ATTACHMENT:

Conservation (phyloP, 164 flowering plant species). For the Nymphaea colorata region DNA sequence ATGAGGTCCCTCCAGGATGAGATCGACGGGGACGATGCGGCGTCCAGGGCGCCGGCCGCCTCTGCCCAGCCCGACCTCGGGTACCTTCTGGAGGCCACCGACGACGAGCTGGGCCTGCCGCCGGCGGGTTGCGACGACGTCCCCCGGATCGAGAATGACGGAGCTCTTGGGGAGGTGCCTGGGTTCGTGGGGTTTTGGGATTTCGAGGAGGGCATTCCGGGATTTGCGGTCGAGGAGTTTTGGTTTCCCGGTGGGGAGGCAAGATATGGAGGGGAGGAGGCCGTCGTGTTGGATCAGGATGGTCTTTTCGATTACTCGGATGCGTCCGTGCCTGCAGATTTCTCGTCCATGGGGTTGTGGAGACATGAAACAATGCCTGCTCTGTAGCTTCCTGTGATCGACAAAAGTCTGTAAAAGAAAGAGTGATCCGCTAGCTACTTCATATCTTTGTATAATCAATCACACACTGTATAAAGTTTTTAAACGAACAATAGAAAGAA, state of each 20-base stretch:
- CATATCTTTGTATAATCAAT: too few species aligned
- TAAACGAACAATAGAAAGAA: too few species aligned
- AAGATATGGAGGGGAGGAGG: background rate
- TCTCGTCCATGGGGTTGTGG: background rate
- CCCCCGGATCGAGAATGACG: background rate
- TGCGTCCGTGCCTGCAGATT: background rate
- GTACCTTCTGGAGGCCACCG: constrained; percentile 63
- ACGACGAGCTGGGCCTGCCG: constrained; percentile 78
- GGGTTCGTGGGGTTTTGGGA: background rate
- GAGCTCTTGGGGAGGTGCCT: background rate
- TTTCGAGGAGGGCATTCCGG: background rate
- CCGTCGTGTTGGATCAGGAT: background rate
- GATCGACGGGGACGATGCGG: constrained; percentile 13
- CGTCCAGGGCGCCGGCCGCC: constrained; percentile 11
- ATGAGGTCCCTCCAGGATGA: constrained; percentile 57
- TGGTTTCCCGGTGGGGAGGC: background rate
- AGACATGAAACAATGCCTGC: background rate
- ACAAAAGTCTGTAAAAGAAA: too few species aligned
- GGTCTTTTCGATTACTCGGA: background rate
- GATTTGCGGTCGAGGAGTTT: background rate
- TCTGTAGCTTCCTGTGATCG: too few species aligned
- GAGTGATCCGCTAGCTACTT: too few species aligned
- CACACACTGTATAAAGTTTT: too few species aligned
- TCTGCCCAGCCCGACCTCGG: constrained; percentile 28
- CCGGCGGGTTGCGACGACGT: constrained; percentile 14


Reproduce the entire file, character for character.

Conservation (phyloP, 164 flowering plant species). For the Nymphaea colorata region DNA sequence ATGAGGTCCCTCCAGGATGAGATCGACGGGGACGATGCGGCGTCCAGGGCGCCGGCCGCCTCTGCCCAGCCCGACCTCGGGTACCTTCTGGAGGCCACCGACGACGAGCTGGGCCTGCCGCCGGCGGGTTGCGACGACGTCCCCCGGATCGAGAATGACGGAGCTCTTGGGGAGGTGCCTGGGTTCGTGGGGTTTTGGGATTTCGAGGAGGGCATTCCGGGATTTGCGGTCGAGGAGTTTTGGTTTCCCGGTGGGGAGGCAAGATATGGAGGGGAGGAGGCCGTCGTGTTGGATCAGGATGGTCTTTTCGATTACTCGGATGCGTCCGTGCCTGCAGATTTCTCGTCCATGGGGTTGTGGAGACATGAAACAATGCCTGCTCTGTAGCTTCCTGTGATCGACAAAAGTCTGTAAAAGAAAGAGTGATCCGCTAGCTACTTCATATCTTTGTATAATCAATCACACACTGTATAAAGTTTTTAAACGAACAATAGAAAGAA, state of each 20-base stretch:
- CATATCTTTGTATAATCAAT: too few species aligned
- TAAACGAACAATAGAAAGAA: too few species aligned
- AAGATATGGAGGGGAGGAGG: background rate
- TCTCGTCCATGGGGTTGTGG: background rate
- CCCCCGGATCGAGAATGACG: background rate
- TGCGTCCGTGCCTGCAGATT: background rate
- GTACCTTCTGGAGGCCACCG: constrained; percentile 63
- ACGACGAGCTGGGCCTGCCG: constrained; percentile 78
- GGGTTCGTGGGGTTTTGGGA: background rate
- GAGCTCTTGGGGAGGTGCCT: background rate
- TTTCGAGGAGGGCATTCCGG: background rate
- CCGTCGTGTTGGATCAGGAT: background rate
- GATCGACGGGGACGATGCGG: constrained; percentile 13
- CGTCCAGGGCGCCGGCCGCC: constrained; percentile 11
- ATGAGGTCCCTCCAGGATGA: constrained; percentile 57
- TGGTTTCCCGGTGGGGAGGC: background rate
- AGACATGAAACAATGCCTGC: background rate
- ACAAAAGTCTGTAAAAGAAA: too few species aligned
- GGTCTTTTCGATTACTCGGA: background rate
- GATTTGCGGTCGAGGAGTTT: background rate
- TCTGTAGCTTCCTGTGATCG: too few species aligned
- GAGTGATCCGCTAGCTACTT: too few species aligned
- CACACACTGTATAAAGTTTT: too few species aligned
- TCTGCCCAGCCCGACCTCGG: constrained; percentile 28
- CCGGCGGGTTGCGACGACGT: constrained; percentile 14